“Unknown Spring” was built entirely from the ground up by Price and his collaborator Visakh Menon. The project became an immersive html5 website featuring photographs, audio recordings, full-motion video and Price’s written descriptions of his work and impressions as he spent many months and many return trips with the people around the fishing village of Yuriage.
Indiewire recently e-mailed with Price about the project, the definition of convergence and the evolution of independent non-fiction storytelling.
Why do you think The New York Film Festival needs a “Convergence” section (if, indeed, you think it does)?
“I think that every film festival should have a convergence section because there are so many innovative and new things happening out there right now.
I’m very interested in the new pathways that are evolving in telling stories online and should be wholeheartedly supported and explored. NYFF provides a space for such exploration. At this point, immersive storytelling is in its infancy, not really regarded as an art form the way cinema is. By having events such as convergence and because NYFF is such a well established festival it lends credibility to these exciting new forms of storytelling, something that I know will continue to grow. The momentum is unstoppable. What’s going on in immersive storytelling is analogous to the truly independent American cinema of the 70s (or any of the other “New Waves”) where there was a lot of freedom and excitement to try new things. Art in general should always be searching for the new and undefined—immersive storytelling is providing that spark right now.”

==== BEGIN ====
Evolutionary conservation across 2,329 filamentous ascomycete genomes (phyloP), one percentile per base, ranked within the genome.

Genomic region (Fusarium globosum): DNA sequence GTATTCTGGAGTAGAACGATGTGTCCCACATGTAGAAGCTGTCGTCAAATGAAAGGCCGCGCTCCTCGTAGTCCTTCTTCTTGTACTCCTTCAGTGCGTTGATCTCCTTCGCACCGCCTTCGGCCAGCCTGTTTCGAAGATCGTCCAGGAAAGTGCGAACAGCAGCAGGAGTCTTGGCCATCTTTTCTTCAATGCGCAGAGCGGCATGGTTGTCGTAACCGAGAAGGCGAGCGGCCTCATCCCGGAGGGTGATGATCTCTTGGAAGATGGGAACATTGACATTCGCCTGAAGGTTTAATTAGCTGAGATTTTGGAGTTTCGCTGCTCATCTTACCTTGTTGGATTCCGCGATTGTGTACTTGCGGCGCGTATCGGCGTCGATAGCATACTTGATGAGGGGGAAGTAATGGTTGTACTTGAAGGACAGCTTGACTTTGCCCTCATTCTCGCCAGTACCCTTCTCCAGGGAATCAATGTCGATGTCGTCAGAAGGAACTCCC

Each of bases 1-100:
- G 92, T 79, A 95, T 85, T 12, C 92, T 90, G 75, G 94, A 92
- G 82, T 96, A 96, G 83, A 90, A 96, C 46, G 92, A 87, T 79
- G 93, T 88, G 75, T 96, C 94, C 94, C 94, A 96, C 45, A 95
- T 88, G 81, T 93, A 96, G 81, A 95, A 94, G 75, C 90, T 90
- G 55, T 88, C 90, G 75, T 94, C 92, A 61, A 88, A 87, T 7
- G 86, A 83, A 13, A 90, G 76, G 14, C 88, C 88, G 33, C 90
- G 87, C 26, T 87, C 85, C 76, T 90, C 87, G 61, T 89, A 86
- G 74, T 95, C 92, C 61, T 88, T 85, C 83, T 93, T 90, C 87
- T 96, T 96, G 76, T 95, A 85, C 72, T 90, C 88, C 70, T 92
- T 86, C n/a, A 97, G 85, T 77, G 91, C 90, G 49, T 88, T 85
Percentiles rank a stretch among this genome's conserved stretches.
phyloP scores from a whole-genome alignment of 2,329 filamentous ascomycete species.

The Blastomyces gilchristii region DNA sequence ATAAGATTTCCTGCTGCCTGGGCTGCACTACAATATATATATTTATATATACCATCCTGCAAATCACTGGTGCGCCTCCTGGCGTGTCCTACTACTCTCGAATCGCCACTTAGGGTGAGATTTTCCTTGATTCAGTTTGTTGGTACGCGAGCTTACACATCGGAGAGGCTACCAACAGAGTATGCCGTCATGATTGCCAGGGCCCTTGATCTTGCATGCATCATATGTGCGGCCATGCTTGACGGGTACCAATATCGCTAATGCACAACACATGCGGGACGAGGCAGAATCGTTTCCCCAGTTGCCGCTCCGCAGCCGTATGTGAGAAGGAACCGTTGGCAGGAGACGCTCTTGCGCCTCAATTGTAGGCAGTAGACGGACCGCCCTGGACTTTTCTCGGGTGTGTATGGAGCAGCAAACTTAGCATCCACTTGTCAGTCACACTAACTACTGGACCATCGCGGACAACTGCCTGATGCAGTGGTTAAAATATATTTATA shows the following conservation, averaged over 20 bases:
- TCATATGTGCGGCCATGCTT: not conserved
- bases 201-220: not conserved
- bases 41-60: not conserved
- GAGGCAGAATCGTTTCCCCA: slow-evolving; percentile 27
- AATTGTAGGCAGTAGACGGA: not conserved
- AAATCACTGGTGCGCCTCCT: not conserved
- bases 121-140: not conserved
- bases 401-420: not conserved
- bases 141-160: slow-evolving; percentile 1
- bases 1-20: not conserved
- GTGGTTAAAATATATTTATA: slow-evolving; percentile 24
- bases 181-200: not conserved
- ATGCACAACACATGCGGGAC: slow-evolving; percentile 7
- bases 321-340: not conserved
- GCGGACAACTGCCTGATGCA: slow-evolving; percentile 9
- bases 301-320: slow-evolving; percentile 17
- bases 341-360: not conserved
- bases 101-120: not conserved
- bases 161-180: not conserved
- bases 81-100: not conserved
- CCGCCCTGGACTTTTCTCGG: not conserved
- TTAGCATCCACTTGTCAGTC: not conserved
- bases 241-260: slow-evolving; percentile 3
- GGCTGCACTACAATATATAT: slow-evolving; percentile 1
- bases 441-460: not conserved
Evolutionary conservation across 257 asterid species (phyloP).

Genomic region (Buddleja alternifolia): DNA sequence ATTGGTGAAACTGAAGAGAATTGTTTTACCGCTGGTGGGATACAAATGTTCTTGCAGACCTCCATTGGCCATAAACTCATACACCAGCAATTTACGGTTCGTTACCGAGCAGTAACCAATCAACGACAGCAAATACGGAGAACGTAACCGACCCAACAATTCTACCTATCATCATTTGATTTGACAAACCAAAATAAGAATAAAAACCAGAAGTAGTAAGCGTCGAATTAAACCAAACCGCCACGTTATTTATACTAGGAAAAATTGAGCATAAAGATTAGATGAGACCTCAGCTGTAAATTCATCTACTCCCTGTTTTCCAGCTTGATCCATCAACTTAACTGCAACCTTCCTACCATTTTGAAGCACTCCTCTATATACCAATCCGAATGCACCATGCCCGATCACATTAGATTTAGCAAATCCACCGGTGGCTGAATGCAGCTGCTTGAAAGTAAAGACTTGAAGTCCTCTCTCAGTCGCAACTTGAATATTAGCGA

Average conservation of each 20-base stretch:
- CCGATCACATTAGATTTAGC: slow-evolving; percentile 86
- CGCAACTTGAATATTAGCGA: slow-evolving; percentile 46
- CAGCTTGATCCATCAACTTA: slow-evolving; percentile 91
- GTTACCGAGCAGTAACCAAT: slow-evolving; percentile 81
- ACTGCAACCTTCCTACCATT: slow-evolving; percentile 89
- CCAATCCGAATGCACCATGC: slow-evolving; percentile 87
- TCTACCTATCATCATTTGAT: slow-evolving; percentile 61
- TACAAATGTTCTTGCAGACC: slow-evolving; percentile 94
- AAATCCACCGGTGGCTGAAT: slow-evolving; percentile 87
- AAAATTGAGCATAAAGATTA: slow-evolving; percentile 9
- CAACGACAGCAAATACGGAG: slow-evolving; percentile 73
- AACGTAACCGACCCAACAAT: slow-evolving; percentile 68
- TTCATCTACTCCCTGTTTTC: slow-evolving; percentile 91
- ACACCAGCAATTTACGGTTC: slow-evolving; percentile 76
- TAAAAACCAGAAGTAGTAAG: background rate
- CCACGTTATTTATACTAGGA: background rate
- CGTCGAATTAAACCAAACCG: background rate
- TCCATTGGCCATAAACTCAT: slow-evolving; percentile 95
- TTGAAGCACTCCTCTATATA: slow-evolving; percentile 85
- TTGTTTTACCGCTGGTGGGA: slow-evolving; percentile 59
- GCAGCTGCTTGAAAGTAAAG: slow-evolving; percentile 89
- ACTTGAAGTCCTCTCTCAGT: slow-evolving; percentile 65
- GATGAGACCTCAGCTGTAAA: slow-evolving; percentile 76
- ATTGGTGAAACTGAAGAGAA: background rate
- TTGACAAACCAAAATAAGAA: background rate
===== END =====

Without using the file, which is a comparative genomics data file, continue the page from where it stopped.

Why were you inspired to create a non-linear storytelling experience rather than a linear one?
“My project is all about voice and will be both an immersive website and feature length film. I call my web project a nonlinear stream of consciousness. From the very beginning I envisioned many voices that told various pieces of one story, the story of a beloved land that is slipping away. While the film will explore these topics I can greatly expand upon themes and give much more individuality to each character (and the place they live) on the web. Online, my characters’ voices will cross and converge in a combination that is always fresh and new due to the way I will be able to freely cycle their stories into an ever evolving whole. It’s truly the first time that, as a storyteller, I’m able to do this and have the online segments seamlessly compliment my filmmaking. To that end there is no competition between new and old, both forms (essentially rooted in cinema) should just inspire and challenge each other to be the best they can be.”
Do you think the time will come when we no longer make a distinction between traditional narrative linear storytelling and non-linear immersive storytelling? Will it just be known as storytelling?
“From my point of view, it doesn’t really matter what tools are used to tell a story, it just matters what tools the artist is inspired by. Not long ago there was a meaningless debate between film and digital and before that between photography and painting. Such distinctions are meaningless to me. The criteria for telling a good story will be always the same, no different than if you were making shadow puppets around a campfire or drawing on cave walls: the story has to be compelling and moving, in the end it’s stories told by heart and acute instinct that matter, not what platform they appear on. As non-linear storytelling grows there will be artists who really will innovate with it and break new ground and I think it will firmly come into its own, a very exciting prospect which venues like NYFF help facilitate. Good immersive storytelling will move and inspire people the same way all art forms move people. In the end, it should just be known as storytelling.”